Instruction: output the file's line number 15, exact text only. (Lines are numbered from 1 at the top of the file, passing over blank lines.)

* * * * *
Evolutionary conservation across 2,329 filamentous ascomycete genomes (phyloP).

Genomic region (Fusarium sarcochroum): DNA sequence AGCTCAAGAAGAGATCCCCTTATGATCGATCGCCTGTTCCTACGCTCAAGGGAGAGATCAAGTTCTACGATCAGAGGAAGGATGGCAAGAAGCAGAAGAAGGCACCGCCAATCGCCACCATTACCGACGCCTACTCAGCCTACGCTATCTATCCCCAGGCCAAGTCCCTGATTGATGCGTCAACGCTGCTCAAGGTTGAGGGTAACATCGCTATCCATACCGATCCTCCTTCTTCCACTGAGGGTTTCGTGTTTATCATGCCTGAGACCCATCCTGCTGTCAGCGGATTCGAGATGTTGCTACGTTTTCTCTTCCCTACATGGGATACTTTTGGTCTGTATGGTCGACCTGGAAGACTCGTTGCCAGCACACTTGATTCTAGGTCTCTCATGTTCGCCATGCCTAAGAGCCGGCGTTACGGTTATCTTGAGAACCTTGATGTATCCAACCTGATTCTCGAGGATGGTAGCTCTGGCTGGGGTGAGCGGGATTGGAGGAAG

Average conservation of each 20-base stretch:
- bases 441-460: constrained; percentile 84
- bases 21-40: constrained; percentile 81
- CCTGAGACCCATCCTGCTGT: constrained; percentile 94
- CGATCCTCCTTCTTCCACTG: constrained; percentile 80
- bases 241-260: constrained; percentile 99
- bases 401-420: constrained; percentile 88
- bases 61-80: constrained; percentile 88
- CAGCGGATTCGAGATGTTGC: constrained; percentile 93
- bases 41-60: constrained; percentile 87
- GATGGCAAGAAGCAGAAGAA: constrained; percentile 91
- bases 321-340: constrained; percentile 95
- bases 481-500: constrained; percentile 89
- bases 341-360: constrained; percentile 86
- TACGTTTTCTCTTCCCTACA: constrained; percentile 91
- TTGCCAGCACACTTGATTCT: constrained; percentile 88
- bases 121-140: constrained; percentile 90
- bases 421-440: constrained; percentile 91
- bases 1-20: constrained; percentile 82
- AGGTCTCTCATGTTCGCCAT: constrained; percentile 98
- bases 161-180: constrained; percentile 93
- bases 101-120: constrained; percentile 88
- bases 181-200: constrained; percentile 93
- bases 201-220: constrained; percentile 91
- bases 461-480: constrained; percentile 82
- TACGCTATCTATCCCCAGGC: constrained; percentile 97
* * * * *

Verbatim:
- bases 481-500: constrained; percentile 89